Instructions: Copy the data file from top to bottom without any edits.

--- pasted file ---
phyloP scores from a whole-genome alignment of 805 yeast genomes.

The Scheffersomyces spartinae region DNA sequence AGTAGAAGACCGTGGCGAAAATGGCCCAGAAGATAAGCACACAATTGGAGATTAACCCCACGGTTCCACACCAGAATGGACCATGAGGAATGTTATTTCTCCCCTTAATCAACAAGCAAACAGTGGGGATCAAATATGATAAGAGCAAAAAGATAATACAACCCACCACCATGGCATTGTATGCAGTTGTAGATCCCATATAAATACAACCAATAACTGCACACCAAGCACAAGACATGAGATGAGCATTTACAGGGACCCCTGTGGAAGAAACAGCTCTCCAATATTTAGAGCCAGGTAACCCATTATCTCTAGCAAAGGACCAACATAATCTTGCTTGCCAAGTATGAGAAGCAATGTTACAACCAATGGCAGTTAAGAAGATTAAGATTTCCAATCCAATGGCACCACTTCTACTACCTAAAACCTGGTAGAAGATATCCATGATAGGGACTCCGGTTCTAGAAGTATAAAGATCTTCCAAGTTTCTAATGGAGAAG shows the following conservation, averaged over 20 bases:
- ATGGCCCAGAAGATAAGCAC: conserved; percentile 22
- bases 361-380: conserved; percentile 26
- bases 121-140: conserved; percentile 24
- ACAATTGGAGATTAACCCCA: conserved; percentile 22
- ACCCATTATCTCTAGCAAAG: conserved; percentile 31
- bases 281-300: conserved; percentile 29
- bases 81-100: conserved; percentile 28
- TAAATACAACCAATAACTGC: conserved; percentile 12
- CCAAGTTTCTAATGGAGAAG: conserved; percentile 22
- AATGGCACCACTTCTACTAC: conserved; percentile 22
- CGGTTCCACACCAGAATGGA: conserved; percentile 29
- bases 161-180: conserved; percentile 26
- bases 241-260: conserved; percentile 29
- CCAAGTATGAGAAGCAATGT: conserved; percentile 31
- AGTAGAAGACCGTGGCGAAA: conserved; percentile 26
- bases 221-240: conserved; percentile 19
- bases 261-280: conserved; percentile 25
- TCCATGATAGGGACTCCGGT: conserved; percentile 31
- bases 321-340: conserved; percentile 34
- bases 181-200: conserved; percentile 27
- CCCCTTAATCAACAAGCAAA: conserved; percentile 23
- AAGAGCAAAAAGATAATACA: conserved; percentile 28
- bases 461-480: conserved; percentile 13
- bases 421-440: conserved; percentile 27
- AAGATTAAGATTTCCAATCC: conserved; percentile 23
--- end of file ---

phyloP scores from a whole-genome alignment of 805 yeast genomes.

The Scheffersomyces spartinae region DNA sequence AGTAGAAGACCGTGGCGAAAATGGCCCAGAAGATAAGCACACAATTGGAGATTAACCCCACGGTTCCACACCAGAATGGACCATGAGGAATGTTATTTCTCCCCTTAATCAACAAGCAAACAGTGGGGATCAAATATGATAAGAGCAAAAAGATAATACAACCCACCACCATGGCATTGTATGCAGTTGTAGATCCCATATAAATACAACCAATAACTGCACACCAAGCACAAGACATGAGATGAGCATTTACAGGGACCCCTGTGGAAGAAACAGCTCTCCAATATTTAGAGCCAGGTAACCCATTATCTCTAGCAAAGGACCAACATAATCTTGCTTGCCAAGTATGAGAAGCAATGTTACAACCAATGGCAGTTAAGAAGATTAAGATTTCCAATCCAATGGCACCACTTCTACTACCTAAAACCTGGTAGAAGATATCCATGATAGGGACTCCGGTTCTAGAAGTATAAAGATCTTCCAAGTTTCTAATGGAGAAG shows the following conservation, averaged over 20 bases:
- ATGGCCCAGAAGATAAGCAC: conserved; percentile 22
- bases 361-380: conserved; percentile 26
- bases 121-140: conserved; percentile 24
- ACAATTGGAGATTAACCCCA: conserved; percentile 22
- ACCCATTATCTCTAGCAAAG: conserved; percentile 31
- bases 281-300: conserved; percentile 29
- bases 81-100: conserved; percentile 28
- TAAATACAACCAATAACTGC: conserved; percentile 12
- CCAAGTTTCTAATGGAGAAG: conserved; percentile 22
- AATGGCACCACTTCTACTAC: conserved; percentile 22
- CGGTTCCACACCAGAATGGA: conserved; percentile 29
- bases 161-180: conserved; percentile 26
- bases 241-260: conserved; percentile 29
- CCAAGTATGAGAAGCAATGT: conserved; percentile 31
- AGTAGAAGACCGTGGCGAAA: conserved; percentile 26
- bases 221-240: conserved; percentile 19
- bases 261-280: conserved; percentile 25
- TCCATGATAGGGACTCCGGT: conserved; percentile 31
- bases 321-340: conserved; percentile 34
- bases 181-200: conserved; percentile 27
- CCCCTTAATCAACAAGCAAA: conserved; percentile 23
- AAGAGCAAAAAGATAATACA: conserved; percentile 28
- bases 461-480: conserved; percentile 13
- bases 421-440: conserved; percentile 27
- AAGATTAAGATTTCCAATCC: conserved; percentile 23